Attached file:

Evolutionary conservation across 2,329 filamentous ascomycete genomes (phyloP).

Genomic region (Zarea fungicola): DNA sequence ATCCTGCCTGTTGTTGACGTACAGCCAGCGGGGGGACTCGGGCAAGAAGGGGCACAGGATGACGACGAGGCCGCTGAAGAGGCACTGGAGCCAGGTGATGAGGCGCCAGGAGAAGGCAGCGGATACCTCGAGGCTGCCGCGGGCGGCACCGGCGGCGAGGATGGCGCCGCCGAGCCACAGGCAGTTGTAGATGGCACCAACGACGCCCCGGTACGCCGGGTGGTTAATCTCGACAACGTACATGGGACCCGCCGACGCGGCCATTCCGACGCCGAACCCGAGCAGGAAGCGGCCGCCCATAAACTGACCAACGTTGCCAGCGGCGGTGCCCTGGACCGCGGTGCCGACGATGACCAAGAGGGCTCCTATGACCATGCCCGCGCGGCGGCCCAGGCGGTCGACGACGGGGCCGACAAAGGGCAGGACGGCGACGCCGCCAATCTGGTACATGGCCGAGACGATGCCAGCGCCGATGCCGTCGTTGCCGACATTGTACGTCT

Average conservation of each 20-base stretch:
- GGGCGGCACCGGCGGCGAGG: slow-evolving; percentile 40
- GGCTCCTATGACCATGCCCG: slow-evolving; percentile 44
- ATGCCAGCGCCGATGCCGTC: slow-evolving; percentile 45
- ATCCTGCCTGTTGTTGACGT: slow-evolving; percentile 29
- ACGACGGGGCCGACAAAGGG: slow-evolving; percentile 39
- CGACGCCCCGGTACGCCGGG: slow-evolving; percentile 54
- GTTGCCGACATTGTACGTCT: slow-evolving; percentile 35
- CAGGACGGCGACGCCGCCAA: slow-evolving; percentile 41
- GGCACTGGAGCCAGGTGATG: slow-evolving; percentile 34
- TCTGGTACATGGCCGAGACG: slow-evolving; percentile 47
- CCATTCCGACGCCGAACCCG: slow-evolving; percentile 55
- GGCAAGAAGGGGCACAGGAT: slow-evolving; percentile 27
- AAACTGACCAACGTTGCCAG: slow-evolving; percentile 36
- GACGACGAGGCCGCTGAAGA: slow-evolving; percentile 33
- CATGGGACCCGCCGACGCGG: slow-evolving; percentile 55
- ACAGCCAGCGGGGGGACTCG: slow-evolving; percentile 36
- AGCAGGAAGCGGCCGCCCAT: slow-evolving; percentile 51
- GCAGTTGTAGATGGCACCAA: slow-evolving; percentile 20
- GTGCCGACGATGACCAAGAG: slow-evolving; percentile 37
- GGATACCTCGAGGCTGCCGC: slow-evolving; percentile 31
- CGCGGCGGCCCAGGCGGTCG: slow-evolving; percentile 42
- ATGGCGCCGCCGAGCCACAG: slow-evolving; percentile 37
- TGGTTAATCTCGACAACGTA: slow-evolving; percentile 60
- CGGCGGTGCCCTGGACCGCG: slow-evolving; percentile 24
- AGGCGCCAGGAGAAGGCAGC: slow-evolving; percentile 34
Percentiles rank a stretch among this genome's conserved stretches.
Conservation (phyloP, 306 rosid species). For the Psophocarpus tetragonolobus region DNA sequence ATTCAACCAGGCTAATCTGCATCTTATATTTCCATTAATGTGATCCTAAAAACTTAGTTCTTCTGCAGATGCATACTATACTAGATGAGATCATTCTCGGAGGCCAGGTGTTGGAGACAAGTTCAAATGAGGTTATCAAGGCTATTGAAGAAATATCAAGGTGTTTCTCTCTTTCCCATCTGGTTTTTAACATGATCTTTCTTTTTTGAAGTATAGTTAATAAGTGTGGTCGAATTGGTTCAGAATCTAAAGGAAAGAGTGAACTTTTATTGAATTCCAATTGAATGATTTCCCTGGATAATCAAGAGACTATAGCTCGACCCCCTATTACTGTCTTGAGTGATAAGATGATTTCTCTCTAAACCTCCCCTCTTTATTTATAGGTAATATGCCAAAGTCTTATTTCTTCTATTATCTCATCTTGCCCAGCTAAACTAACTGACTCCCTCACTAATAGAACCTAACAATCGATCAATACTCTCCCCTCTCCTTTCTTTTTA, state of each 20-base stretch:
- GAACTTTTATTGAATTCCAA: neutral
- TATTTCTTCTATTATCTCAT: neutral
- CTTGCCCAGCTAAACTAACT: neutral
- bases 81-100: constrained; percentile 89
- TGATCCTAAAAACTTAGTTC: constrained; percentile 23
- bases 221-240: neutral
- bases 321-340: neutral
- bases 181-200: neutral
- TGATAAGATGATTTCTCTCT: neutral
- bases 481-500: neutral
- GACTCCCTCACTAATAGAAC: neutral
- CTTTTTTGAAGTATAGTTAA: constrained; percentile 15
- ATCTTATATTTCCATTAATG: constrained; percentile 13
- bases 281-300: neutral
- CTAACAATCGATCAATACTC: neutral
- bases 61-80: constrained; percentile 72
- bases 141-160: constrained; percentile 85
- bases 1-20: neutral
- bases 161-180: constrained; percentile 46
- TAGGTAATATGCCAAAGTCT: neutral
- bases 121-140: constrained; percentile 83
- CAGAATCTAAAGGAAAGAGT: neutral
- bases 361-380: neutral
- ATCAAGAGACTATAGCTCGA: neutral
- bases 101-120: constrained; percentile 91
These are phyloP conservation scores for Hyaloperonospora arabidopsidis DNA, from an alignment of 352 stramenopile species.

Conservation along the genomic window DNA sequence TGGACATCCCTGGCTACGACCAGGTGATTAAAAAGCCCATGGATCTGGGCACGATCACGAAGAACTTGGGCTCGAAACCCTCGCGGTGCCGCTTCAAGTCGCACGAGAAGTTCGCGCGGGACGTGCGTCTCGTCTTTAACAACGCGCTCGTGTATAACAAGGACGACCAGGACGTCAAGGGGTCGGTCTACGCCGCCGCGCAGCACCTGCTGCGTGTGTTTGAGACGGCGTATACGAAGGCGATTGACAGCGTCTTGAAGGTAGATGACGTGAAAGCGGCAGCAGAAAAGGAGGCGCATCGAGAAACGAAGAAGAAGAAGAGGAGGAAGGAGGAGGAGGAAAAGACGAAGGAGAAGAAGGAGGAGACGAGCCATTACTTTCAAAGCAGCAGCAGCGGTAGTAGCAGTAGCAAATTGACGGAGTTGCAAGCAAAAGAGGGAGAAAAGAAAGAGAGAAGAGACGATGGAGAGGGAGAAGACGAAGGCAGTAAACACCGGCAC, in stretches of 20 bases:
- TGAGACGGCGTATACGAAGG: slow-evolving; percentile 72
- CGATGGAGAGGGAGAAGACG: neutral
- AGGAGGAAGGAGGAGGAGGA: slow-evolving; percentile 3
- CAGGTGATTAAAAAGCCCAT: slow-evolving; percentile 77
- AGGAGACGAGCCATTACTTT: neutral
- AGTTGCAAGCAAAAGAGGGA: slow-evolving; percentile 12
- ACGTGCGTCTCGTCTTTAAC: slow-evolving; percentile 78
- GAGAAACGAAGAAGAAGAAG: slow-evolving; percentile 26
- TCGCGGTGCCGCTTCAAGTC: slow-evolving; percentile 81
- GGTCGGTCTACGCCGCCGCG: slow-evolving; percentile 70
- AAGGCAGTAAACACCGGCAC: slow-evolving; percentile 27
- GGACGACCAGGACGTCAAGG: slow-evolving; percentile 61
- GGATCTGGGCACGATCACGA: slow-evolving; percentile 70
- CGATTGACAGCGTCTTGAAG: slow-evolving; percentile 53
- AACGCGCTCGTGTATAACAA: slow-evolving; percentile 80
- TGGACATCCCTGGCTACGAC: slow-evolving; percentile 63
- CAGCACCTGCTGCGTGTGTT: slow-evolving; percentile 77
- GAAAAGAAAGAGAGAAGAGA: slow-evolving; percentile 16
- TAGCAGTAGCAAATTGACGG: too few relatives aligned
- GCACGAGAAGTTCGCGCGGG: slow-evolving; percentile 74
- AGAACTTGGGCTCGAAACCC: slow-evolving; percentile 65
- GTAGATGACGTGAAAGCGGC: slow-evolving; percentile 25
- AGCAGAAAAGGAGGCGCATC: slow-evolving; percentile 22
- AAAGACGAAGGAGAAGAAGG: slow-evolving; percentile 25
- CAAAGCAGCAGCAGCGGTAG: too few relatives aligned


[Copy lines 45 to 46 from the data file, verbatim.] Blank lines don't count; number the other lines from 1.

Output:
- CTAACAATCGATCAATACTC: neutral
- bases 61-80: constrained; percentile 72